On Tue, Aug 2, 2011 at 4:44 PM, Stephen P. King <stephe...@charter.net>wrote:
> No, my thought is that quantum coherence accounts for, among other
> things, the way that sense data is continuously integrated into a whole.
> This leads to a situation that Daniel C. Dennett calls the "Cartesian
> Theater". Dennett's proof that it cannot exist because it generates infinite
> regress of homunculi inside humonculi is flawed because such infinities can
> only occur if each of the humonculi has access to sufficient computational
> resources to generate the rest of them. When we understand that computations
> require the utilization of resources and do not occur 'for free' we see that
> the entire case against situations that imply the possibility of infinite
> regress fails.
> Quantum phenomena is NOT all about randomness. Frankly I would really
> like to understand how that rubbish of an idea still is held in seriously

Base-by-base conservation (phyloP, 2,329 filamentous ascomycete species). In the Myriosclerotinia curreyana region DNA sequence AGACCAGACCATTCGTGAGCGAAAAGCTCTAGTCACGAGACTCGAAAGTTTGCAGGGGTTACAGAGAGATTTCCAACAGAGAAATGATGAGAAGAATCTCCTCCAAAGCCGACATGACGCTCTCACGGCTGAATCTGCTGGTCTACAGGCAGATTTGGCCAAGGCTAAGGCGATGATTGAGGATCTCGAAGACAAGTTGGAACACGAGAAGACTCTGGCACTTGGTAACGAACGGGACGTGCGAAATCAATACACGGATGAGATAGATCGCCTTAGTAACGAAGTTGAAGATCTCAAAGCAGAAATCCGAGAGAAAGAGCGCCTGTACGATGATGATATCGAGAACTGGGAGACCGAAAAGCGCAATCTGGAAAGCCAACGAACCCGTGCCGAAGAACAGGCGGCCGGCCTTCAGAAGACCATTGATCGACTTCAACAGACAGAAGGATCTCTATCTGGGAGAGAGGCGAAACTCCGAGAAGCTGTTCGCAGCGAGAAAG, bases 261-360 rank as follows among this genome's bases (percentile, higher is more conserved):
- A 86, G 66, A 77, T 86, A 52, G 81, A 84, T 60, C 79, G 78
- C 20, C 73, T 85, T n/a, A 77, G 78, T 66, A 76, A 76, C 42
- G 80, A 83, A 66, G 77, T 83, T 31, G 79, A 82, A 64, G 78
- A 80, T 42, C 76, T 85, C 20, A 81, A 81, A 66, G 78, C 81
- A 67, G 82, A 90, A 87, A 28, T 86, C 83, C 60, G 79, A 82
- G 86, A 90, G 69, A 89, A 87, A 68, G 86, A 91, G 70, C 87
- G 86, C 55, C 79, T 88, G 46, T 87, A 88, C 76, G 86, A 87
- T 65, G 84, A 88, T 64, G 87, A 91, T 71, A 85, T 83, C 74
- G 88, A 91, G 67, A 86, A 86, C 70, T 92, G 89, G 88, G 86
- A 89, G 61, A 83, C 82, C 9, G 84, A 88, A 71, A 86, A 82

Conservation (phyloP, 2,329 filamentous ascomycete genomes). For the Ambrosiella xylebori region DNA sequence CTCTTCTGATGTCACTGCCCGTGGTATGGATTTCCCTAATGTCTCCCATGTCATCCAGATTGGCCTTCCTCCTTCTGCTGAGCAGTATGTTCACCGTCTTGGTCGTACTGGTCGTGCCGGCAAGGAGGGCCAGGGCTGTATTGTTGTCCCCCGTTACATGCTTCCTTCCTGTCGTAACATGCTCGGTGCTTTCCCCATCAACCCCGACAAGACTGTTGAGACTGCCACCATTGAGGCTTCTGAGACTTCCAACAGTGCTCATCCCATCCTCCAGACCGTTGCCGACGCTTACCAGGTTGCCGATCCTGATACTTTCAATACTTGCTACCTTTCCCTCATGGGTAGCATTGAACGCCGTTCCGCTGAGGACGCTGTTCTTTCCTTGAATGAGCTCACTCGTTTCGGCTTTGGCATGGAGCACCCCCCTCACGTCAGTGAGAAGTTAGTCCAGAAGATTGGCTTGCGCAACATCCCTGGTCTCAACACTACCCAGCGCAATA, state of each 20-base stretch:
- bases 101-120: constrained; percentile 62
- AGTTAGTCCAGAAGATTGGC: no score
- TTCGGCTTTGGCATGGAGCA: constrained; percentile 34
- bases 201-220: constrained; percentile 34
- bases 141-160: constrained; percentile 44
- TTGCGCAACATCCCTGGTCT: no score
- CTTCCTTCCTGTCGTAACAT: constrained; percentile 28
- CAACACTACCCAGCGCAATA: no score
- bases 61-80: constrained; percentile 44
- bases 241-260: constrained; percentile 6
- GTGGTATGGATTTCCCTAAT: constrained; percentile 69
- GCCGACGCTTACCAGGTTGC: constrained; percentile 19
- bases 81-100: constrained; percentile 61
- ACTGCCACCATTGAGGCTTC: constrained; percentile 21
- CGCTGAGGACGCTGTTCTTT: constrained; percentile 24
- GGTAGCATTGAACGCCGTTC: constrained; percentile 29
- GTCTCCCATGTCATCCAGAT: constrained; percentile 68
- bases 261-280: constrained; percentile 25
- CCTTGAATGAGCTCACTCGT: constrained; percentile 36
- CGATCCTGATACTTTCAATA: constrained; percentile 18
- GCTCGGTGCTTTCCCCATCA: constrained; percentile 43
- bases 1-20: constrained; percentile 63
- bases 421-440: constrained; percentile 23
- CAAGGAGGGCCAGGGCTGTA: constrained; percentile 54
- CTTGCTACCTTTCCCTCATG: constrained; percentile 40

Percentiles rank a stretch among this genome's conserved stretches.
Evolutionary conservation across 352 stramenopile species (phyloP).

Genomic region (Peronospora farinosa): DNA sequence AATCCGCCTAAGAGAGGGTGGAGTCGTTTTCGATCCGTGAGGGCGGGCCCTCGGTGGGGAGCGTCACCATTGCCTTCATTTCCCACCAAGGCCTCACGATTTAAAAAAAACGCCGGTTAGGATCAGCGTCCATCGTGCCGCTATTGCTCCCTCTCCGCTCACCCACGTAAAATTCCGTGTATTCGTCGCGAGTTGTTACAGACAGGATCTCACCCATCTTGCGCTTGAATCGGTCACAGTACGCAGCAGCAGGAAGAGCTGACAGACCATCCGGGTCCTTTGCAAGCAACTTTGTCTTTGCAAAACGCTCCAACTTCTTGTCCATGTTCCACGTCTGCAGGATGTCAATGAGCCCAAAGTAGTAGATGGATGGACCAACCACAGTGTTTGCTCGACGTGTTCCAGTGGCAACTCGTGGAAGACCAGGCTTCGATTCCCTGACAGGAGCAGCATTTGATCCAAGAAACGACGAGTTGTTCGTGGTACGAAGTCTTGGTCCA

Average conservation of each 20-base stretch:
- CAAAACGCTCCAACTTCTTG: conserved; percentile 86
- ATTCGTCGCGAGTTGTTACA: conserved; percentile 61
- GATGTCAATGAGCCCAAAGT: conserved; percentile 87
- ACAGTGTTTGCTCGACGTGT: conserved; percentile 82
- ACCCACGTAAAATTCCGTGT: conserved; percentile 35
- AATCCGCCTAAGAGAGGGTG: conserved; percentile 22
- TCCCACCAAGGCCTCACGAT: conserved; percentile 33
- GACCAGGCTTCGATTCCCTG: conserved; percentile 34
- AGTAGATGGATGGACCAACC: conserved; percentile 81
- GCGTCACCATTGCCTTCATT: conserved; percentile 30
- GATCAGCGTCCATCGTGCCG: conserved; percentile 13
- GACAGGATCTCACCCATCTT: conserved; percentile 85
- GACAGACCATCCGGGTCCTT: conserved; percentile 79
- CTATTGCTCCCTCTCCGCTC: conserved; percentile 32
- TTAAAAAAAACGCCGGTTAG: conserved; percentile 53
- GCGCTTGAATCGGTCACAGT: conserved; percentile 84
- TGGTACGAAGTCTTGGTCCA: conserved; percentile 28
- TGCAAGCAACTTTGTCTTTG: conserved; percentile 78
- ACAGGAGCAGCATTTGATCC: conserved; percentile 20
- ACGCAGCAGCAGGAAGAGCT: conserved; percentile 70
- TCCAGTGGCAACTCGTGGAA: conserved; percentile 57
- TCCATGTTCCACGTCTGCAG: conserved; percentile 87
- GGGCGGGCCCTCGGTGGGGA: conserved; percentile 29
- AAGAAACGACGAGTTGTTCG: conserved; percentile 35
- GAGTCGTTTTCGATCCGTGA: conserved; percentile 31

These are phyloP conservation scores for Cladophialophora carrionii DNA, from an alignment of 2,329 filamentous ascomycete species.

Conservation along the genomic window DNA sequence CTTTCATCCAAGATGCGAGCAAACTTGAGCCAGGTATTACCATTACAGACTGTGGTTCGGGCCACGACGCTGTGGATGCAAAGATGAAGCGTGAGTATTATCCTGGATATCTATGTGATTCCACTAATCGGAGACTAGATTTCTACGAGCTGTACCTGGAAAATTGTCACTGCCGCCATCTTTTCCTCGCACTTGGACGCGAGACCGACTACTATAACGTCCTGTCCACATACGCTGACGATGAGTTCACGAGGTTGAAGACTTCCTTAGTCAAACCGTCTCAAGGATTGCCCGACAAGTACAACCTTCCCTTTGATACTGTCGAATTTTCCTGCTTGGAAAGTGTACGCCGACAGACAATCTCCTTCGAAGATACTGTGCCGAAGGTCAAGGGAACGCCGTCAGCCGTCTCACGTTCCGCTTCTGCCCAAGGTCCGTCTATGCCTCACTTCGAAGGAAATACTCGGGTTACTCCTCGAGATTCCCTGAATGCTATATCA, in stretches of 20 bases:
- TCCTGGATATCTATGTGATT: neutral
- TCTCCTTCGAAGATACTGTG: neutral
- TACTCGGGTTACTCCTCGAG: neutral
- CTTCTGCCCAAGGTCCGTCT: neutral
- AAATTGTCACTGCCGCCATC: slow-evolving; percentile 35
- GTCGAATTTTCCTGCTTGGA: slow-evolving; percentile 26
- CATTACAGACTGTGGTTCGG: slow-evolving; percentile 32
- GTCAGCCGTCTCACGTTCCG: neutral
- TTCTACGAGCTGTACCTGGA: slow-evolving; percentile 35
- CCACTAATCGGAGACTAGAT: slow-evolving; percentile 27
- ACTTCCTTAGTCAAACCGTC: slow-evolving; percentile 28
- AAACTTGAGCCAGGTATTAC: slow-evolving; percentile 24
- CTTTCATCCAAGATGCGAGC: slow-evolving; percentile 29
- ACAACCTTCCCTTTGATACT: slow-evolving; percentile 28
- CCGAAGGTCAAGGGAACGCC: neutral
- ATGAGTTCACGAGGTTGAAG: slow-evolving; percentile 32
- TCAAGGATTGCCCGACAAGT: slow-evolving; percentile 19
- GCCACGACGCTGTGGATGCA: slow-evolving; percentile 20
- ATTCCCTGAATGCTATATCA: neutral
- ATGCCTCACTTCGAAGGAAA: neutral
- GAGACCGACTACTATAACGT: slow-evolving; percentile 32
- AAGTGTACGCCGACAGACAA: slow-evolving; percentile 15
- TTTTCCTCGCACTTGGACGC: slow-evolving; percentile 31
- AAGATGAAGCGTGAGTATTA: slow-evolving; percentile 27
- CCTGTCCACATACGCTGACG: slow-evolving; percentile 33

> thinking people! There is not randomness in QM, there in only the physical
> inability to predict exactly when some quantum event will occur in advance.
> It is because QM system cannot be copied that makes it impossible to predict
> their behavior in advance, not because of some inherent randomness! Take the
> infamous radioactive atom in the Schrodinger Cat box. Is its decay strictly
> a "random" phenomena? Not really! QM says not one word about randomness, it
> only allows us to calculate the half-life of said atom and that calculation
> is as good as is possible given the fact that we cannot generate a
> simulation of that atom and its environment and all of the interactions
> thereof in a way that we can get predictions about its behavior in advance.
What is the distinction between random and unpredictable?
A consciousness can no more be copied than the state of a QM system.
> That's the point in question. If Tegmark is right, it can.
> Tegmark is wrong.
Stephen, do you doubt that consciousness can be implemented by a digital
machine or process?
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